GUEST POST: Mad Men of the Pac-12


THIS IS A GUEST POST by the one and only Griffin Bennett, made famous on Montlake Madness, but loves Husky Sports of all kinds. You can follow him on twitter @GriffinWB – Enjoy Husky Fans! 

Like many of you, I’ve been watching AMC’s “Mad Men” over the last few months. My life has consisted of Mad Men during the week and then football on the weekends. My mind has begun to meld the two together and now I see Christina Hendricks doing cheers on the Husky sidelines.

As I watched Mad Men while exchanging emails with my Husky and Duck friends this week, I realized that this upcoming game on Saturday has some strange parallels with my two favorite characters in “Mad Men”; Don Draper and Roger Sterling.

Draper and Sterling, if you haven’t watched, are both high level advertising executives with an ever-changing relationship. They use each other to further benefit themselves and their veiled “friendship” never seems to be more than pleasantries which doesn’t ever appear to be more than skin deep.

Sound familiar? It gets even more eerie.

Don Draper, the handsome, sharp dressed, smooth talker who is the toast of the ad world, has a past which he wants to desperately forget. He grew up in a rural area where there wasn’t anything for him and he desperately wanted a better life for himself.

His life is based around an entangled web of lies and deceit which causes him to constantly be looking over his shoulder and plotting an exit strategy. Don was an innovator at his job and helped usher in a new era of creative advertising.

Does this not remind you of a certain green-jersey wearing team to the south?

Like Draper, Oregon has an almost non-existent past that they are all ashamed of. 1917 (only nine years before Draper was born) is a year which causes all Ducks fans to shudder at its mere mention. The lack of Rose Bowls aside, Oregon’s history is filled with constant mediocrity.

While they haven’t changed their name like Draper, the Ducks decided that in order to succeed they needed a completely new persona. Enter the new personality (NIKE), suits (jerseys), and silver tongued personality (Phil Knight).

Built on a foundation of half-truths and fractured relationships, both Oregon and Draper have gone in too deep to turn back now. Oregon’s marriage to

Kelly has given them everything they ever wanted, just like Draper’s marriage to the stunningly beautiful, and bitchy, Betty Draper. Without knowing the future (or giving any spoilers), who knows where each of them will go when all of the chips fall.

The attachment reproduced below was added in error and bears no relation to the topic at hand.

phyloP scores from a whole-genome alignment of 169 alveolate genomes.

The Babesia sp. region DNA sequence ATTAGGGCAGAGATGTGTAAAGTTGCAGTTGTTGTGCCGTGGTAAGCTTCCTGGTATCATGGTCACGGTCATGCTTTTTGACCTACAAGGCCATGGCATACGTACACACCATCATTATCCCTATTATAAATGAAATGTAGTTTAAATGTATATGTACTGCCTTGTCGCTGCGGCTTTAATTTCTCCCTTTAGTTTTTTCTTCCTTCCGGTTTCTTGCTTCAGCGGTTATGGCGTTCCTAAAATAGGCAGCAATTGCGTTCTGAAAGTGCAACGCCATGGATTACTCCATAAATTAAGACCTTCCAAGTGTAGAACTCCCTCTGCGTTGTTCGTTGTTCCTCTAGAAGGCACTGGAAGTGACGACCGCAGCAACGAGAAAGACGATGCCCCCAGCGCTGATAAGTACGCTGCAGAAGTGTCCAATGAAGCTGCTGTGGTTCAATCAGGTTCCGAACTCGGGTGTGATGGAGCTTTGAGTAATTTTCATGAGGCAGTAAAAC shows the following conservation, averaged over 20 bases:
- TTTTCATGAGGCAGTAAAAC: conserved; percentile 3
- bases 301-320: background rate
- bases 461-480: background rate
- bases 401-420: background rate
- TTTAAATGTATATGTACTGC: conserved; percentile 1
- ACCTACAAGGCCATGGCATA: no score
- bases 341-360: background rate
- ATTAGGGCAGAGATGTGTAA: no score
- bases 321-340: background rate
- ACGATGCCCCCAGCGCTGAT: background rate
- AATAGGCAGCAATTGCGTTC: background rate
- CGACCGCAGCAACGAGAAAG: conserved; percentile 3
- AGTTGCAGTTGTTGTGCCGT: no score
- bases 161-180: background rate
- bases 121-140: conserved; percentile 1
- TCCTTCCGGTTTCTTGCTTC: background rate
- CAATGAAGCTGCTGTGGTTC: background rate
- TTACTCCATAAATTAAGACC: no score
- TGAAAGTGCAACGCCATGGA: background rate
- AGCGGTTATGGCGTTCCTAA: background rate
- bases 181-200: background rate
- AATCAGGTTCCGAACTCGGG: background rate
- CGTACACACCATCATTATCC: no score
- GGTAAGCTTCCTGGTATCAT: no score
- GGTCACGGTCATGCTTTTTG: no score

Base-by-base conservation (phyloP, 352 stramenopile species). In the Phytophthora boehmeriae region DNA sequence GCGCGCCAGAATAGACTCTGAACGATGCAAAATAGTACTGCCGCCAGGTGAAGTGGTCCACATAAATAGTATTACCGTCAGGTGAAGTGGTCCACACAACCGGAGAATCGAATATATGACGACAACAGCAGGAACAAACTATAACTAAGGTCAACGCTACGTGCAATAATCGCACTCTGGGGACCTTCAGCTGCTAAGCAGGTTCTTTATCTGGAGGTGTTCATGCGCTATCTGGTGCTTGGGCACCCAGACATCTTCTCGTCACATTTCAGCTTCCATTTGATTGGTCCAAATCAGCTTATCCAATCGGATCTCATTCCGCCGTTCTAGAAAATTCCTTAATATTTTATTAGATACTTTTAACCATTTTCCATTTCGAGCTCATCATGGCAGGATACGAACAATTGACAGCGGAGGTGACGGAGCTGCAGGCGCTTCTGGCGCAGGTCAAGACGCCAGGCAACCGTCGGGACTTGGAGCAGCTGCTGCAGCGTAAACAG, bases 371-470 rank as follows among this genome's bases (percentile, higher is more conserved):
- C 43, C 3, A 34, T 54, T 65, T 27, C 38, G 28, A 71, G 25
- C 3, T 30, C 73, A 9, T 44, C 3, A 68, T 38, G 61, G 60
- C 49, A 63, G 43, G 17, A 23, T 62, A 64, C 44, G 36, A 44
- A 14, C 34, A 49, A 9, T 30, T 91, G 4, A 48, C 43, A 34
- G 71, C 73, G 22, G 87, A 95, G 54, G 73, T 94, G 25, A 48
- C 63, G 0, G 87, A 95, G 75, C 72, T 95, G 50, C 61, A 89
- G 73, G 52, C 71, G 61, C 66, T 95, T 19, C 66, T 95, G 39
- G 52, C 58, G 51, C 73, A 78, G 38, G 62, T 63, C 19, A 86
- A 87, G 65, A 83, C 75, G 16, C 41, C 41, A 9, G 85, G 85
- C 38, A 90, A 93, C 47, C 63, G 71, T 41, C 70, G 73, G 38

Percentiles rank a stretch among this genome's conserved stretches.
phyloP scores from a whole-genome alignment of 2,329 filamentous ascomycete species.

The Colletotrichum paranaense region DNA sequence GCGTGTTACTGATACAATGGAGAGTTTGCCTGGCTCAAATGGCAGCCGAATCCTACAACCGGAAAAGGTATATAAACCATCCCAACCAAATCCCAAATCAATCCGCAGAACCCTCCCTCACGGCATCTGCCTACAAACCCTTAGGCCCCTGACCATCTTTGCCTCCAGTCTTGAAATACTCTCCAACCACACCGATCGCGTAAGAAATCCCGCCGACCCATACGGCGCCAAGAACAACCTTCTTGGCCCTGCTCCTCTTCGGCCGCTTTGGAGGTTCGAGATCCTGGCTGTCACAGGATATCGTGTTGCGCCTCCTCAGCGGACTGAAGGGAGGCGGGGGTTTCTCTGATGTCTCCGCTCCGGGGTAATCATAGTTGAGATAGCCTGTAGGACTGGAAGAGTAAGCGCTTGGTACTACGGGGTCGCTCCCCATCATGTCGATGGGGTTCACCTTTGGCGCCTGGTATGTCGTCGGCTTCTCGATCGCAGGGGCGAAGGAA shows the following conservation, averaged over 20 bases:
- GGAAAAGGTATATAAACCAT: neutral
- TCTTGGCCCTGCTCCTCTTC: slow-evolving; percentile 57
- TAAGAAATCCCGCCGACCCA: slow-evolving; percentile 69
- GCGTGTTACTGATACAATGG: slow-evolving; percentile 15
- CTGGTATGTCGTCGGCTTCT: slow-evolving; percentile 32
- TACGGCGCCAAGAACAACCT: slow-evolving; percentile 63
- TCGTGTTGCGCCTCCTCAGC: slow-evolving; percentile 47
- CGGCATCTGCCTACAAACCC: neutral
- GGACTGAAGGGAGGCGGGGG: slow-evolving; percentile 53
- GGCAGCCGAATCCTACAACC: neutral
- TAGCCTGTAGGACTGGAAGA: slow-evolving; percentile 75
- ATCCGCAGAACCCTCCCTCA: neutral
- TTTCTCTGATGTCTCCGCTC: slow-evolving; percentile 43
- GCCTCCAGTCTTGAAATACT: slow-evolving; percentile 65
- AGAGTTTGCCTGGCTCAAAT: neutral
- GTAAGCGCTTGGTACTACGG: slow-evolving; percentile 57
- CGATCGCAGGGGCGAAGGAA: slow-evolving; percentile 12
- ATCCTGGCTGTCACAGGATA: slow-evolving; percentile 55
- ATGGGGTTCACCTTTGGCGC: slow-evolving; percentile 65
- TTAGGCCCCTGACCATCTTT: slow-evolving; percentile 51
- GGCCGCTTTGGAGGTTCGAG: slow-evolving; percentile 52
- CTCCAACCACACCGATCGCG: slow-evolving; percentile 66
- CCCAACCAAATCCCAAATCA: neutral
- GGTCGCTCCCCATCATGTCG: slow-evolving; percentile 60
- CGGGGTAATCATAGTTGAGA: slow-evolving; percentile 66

Roger Sterling is a successful and seasoned veteran of the advertising world. He has been there and done that. He has already climbed the mountain as well as enjoyed the view from the top. However, not everything in his life was as it seemed. His daughter was a spoiled brat, he took little care of his health, and he let his marriage deteriorate until the damage was irreparable.

Sounds similar to certain purple-clad team over on the lake, right?

Like Sterling, the Huskies rose to success with the help of an icon. Sterling had Bert Cooper and the Huskies had Don James; both considered Godfathers (or Dawgfathers) of their craft. The Huskies’ rise to success led them to believe that they were infallible, just like Sterling.

Sterling joined as partner with Cooper to create the uber-firm of Sterling-Cooper and they became wealthier than they ever imagined. Likewise, Washington, with Don James at the helm, won a share of the National Title in 1991 and won three straight Rose Bowls.
As Roger Sterling began to get lazy, drink, and cheat (on his wife with this), so did the Huskies as they were caught be the NCAA giving Billy Joe Hobert illegal benefits. At his lowest, he suffers an almost fatal heart attack (2008’s 0-12 season) and finally realizes that things have to chance.

In order to stay on top and feel like he did in his younger days, he cuts ties with his daughter (Barbara Hedges) and wife (Tyrone Willingham), and immediately marries the hottest young piece he can find in the office (Steve Sarkisian).

The injection of passion into the equation helps both the Huskies and Roger Sterling as they each begin to get their swagger back.
While the parallels between these two deep and troubled characters and their corresponding schools are interesting, the true connection lies between their inter-connected relationships.

As Draper was trying to make a new name for himself, he ran into Sterling and begged for a job at his ad agency. All Draper wanted was a seat at the table and he knew that he would impress from there. Similarly, Oregon was always second fiddle to Washington and wished and hoped for their chance at a seat at the Pac-12 champions’ table.

There’ always a jumping off point for success stories. To Draper, it was the day that he convinced Roger Sterling that he had hired him the night prior as Don fed him drinks. With his foot in the door, Don Draper rode his talents all the way to the top.

For the Ducks, it was always one single moment. The day was October 22, 1994. “The Pick”, as Duck fans call it, where Kenny Wheaton picked off Damon Huard and beat #9 UW in a huge upset. After that, the Huskies slipped off the top and the Ducks climbed up in their place.

Draper’s new found success, and media attention, has turned Sterling from an older-brother/father-figure into a jealous rival. While Husky fans will always deny that they are jealous of the Ducks, it is undeniable that the Husky faithful would do anything to have the type of success that the Ducks are currently having.

The most important thing to realize is that, like Draper and Sterling, Oregon and Washington are two sides of the same coin. Heads and Tails of a football rivalry that stimulates all of us and makes everyone give that extra 1%. Neither would be as successful without the other.